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To get better health and economic results, African leaders say, let's work together as a continent.
The global landscape of development assistance for health is rapidly changing: donor funding has plateaued, and many middle-income countries in Africa have either transitioned or are rapidly transitioning toward self-sufficiency and an end to financial backing from external donor organizations—a process that has also been called “graduation” from donor assistance.
Domestic resource mobilization, smart partnership with the private sector, and equitable financing for universal health coverage dominated the agenda of the first Africa Leadership Meeting: Investing in Health on February 9, 2019, at the 32nd Ordinary Session of the African Union Summit in Addis Ababa, Ethiopia.
Clearly, beyond the medium-term, African countries can’t rely on aid to fill their health spending gaps. The global aid budget isn’t growing and fluctuates depending on the changing priorities in donor countries.
We will get better results if we work together as a continent.
If countries are to develop effective and equitable health systems, governments in the region need to raise much of the required money by expanding their own progressive tax systems, reorienting their health systems, and collaborating with the private sector and money markets.
“We will get better results if we work together as a continent, for example, to press for cheaper drug prices by negotiating and procuring as a bloc,” Rwanda’s President Paul Kagame told delegates. “We also have a lot to learn from our country-specific experiences implementing programs such as universal health insurance and community-based health care.”
Kagame, the outgoing chair of the African Union, led the meeting of 400 delegates, which included Prime Minister Erna Solberg of Norway, President Mahamadou Issoufou of Niger, President Uhuru Kenyatta of Kenya, United Nations Secretary-General António Guterres, World Health Organization (WHO) Director General Tedros Gebreyesus, and Bill Gates, cochair of Bill and Melinda Gates Foundation.
Heads of state at the meeting urged governments and members of the private sector from across Africa to work more collectively to fund health care systems on the continent. The leaders said that governments across Africa should be willing and able to increase domestic investment in health care if they work together.
Missing from the discussion were proven examples of partnership models that are ripe for scale-up.
For example, countries should aim to collect around 20% of GDP into the government budget. Of this, governments will need to commit at least 15% of their budgets to the health sector to meet the Abuja Declaration targets—and spend at least $86 per person per year (the WHO target for universal health coverage in low-income countries) in delivering a minimum package of health services.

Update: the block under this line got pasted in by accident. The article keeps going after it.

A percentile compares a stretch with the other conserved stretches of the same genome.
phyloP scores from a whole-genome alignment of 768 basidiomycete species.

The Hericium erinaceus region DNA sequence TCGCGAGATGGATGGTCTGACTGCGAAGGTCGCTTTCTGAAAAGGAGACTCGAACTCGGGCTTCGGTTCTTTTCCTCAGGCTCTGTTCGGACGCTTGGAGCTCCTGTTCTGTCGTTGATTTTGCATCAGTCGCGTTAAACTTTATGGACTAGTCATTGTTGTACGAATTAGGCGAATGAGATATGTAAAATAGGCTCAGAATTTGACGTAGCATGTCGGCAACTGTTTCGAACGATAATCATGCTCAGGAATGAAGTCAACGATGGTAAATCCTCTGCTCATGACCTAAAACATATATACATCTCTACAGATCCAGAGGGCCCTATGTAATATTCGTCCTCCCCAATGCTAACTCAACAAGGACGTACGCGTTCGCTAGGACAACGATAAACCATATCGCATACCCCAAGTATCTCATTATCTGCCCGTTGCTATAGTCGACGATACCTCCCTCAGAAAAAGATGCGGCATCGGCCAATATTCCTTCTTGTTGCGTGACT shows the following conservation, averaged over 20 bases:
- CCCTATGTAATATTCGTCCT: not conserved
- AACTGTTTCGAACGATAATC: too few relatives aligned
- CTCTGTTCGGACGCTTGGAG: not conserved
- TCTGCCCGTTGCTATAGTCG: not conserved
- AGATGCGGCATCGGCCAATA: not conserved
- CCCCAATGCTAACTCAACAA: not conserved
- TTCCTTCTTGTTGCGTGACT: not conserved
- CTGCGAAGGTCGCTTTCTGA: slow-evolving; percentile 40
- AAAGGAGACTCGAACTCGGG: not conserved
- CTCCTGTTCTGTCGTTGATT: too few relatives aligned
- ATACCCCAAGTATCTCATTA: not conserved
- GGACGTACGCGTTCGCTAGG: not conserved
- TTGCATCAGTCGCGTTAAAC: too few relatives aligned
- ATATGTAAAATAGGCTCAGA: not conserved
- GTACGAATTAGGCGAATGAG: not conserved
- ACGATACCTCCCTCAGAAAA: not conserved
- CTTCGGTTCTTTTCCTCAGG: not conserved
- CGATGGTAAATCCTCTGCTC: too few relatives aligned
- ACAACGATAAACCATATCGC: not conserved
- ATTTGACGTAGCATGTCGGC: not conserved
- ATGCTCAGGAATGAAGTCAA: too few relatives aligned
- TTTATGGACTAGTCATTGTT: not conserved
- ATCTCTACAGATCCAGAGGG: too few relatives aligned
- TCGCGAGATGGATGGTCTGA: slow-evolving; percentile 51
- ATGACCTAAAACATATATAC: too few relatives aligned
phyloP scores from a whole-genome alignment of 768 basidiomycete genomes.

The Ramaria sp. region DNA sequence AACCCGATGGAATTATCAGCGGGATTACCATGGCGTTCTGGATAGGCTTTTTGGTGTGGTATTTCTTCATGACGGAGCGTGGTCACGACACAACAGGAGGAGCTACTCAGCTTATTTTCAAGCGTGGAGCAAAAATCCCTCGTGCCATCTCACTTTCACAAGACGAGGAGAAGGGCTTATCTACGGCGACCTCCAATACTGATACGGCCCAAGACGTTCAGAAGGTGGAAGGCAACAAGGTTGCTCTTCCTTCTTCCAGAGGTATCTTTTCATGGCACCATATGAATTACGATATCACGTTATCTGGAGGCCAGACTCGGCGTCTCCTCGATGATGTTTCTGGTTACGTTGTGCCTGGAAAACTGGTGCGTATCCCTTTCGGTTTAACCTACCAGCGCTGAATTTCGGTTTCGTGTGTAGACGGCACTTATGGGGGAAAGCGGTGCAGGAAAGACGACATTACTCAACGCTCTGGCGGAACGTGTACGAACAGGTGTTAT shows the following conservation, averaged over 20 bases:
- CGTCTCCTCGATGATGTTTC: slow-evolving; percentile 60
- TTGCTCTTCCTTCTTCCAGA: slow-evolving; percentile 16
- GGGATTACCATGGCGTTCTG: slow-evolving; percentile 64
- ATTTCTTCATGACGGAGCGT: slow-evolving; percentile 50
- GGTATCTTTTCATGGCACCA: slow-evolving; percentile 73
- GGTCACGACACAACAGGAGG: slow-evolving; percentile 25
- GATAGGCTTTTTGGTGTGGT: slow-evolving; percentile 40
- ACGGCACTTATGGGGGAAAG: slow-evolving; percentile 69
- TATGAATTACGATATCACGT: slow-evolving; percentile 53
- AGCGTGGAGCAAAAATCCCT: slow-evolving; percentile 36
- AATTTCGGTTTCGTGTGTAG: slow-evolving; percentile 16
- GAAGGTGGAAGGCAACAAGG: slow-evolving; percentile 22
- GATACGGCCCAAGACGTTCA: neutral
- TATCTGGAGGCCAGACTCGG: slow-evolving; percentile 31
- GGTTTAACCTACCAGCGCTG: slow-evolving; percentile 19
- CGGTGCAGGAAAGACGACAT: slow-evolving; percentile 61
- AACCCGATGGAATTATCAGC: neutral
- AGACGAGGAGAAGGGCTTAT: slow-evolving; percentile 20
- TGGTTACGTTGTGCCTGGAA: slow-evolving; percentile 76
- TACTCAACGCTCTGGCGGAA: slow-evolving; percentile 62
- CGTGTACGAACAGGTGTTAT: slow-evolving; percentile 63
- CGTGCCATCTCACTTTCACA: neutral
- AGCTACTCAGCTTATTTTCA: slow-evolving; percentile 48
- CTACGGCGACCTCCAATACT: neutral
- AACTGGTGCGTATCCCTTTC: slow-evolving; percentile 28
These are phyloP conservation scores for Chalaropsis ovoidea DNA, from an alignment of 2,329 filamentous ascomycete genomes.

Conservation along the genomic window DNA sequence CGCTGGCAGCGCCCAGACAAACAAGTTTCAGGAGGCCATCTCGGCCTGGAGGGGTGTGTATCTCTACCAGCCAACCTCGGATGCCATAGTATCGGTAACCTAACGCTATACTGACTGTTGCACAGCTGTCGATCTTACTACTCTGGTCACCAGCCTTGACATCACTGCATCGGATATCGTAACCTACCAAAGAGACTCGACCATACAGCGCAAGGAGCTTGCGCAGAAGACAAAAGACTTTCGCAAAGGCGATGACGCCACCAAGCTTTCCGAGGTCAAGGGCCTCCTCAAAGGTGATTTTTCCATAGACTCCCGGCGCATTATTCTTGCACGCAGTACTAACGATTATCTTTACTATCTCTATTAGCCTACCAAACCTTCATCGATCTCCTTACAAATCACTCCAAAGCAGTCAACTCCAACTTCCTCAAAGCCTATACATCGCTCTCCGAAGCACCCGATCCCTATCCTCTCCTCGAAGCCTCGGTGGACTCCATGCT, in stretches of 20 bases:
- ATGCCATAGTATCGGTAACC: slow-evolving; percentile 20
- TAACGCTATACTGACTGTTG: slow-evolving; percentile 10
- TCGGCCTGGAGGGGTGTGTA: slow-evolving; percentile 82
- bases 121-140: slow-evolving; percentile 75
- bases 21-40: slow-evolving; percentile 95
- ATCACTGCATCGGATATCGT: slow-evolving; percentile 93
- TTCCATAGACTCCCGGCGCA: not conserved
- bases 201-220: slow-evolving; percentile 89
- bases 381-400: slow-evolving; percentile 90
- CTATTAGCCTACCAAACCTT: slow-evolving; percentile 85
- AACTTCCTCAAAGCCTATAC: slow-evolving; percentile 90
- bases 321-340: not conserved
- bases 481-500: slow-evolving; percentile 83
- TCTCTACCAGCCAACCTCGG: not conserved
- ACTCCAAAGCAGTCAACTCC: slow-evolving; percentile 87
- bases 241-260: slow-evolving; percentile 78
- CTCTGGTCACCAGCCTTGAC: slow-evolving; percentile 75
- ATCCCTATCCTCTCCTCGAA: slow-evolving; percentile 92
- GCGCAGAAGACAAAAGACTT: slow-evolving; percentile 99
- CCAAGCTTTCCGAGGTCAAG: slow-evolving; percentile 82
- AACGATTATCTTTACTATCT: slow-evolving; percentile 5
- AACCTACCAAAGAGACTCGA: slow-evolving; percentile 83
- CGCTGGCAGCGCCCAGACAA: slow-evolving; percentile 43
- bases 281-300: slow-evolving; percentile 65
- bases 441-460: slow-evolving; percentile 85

Ensuring just a 4% increase in tax collection and administration efficiency, the leaders said, could produce $4 billion in additional tax revenues—without raising taxes.
Although all the speakers urged the private sector to play a role beyond paying taxes and philanthropy and to invest more in providing health services, what was missing from this inaugural meeting were proven examples of smart partnership models that are ripe for scale-up—especially in the critical areas of regional bulk purchasing of medicines and supplies, harmonizing regional regulatory frameworks to streamline market entry requirements, and access to credit and money markets for private care providers.
Such models would encourage more private-sector actors to invest more in the business of health care as service providers. Companies can also be more involved by ensuring their employees have high-quality health insurance coverage. This will create more demand in the market, free up public-sector resources, and allow governments to focus on the most vulnerable segments of the population.
This meeting on financing health care across Africa took place at a critical time.
It is also essential for African Union member states to track progress on their investments toward the health outcomes enshrined in the AU Agenda 2063 and the Sustainable Development Goals. The African Union Commission is developing a progress tracker tool that will help in this process.
This inaugural high-level meeting on financing health care across Africa took place at a critical time. The continent is entering a period where most of its special global health financing vehicles, such as Global Fund and Gavi, must replenish their resources. In his remarks, Bill Gates cautioned that worldwide partnerships for health will be tested in the coming years and equity will become more important than ever.
While it was short on specifics, the meeting issued a brief call to action that encourages African leaders to increase their commitment and ownership of the process of domestic resource mobilization and improving health care. This will allow them to not only save lives but also grow their economies and achieve prosperity through smarter partnerships with the private sector that help build resilient national health systems.
These systems will be characterized by strong primary health care and universal health coverage, and by the well trained, available, and supported frontline health workers—especially community health workers—who provide those services.
But to truly graduate from donor assistance, we need increased and targeted domestic and external resources in these areas—and we need them today.
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